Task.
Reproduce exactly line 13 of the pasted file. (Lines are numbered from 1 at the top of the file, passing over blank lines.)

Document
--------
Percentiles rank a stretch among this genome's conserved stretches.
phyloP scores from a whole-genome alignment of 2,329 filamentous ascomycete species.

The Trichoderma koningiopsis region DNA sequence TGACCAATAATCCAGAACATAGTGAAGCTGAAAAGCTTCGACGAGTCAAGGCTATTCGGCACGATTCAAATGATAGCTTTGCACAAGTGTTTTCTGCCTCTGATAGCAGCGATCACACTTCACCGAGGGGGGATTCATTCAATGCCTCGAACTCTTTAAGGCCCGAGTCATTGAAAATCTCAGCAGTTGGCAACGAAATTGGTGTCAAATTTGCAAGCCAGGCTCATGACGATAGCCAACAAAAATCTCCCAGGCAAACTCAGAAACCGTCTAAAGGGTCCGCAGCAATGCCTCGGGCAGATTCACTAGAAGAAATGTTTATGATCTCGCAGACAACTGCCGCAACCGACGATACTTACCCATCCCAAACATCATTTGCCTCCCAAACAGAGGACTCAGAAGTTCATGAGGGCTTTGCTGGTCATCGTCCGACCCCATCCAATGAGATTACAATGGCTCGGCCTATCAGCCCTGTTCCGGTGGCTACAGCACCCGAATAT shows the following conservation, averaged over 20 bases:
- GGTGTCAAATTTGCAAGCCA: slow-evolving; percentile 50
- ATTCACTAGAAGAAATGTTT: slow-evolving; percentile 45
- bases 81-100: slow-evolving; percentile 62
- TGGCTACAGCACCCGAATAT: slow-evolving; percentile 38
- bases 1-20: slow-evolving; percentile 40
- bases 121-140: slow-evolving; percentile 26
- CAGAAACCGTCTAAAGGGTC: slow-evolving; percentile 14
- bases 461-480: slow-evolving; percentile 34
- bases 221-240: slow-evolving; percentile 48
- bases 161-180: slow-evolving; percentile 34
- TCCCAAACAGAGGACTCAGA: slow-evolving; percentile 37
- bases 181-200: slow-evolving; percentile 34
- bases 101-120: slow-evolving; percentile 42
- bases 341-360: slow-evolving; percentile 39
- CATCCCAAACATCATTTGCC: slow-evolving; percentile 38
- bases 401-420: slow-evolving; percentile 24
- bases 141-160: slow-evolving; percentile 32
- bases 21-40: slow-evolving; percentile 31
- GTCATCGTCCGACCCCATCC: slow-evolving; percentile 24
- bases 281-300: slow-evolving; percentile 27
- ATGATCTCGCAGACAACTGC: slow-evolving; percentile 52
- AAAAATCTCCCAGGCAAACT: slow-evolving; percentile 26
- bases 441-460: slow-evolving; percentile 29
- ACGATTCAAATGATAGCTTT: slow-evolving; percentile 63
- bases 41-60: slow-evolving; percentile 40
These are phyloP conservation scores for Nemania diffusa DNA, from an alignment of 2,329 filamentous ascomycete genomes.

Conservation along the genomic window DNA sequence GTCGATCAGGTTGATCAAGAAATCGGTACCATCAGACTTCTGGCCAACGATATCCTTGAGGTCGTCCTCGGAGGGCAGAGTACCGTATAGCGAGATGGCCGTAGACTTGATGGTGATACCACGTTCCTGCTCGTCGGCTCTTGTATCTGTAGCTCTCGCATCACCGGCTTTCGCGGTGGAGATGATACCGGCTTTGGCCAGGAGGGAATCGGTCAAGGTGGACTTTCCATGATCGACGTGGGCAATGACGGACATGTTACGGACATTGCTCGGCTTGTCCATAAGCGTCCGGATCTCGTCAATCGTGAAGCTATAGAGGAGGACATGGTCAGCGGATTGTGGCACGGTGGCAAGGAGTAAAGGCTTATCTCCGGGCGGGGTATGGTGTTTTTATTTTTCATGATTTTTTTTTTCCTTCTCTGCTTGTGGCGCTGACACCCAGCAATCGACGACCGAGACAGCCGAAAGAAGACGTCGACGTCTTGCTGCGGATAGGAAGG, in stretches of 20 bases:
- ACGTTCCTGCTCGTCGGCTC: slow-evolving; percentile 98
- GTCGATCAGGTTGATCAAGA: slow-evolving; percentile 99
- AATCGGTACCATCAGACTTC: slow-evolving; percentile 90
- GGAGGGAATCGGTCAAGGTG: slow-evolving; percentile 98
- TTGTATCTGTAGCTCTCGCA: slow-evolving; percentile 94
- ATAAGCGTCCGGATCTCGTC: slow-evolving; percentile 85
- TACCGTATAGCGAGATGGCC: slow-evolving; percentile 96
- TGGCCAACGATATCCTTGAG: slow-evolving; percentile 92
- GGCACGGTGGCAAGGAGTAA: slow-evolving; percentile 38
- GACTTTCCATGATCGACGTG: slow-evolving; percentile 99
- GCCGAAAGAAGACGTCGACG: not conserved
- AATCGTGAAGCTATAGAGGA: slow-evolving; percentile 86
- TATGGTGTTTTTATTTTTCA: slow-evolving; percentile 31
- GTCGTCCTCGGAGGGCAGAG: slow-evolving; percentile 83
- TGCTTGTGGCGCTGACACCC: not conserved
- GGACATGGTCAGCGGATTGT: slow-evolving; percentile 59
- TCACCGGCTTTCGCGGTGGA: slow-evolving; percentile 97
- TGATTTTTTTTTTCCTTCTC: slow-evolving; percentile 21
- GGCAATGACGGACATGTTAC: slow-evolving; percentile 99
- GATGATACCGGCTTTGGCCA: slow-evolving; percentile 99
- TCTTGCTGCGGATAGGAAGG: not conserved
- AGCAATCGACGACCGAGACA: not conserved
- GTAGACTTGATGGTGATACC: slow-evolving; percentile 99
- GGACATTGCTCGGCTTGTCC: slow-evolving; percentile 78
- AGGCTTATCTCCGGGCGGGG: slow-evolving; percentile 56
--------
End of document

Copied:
- bases 161-180: slow-evolving; percentile 34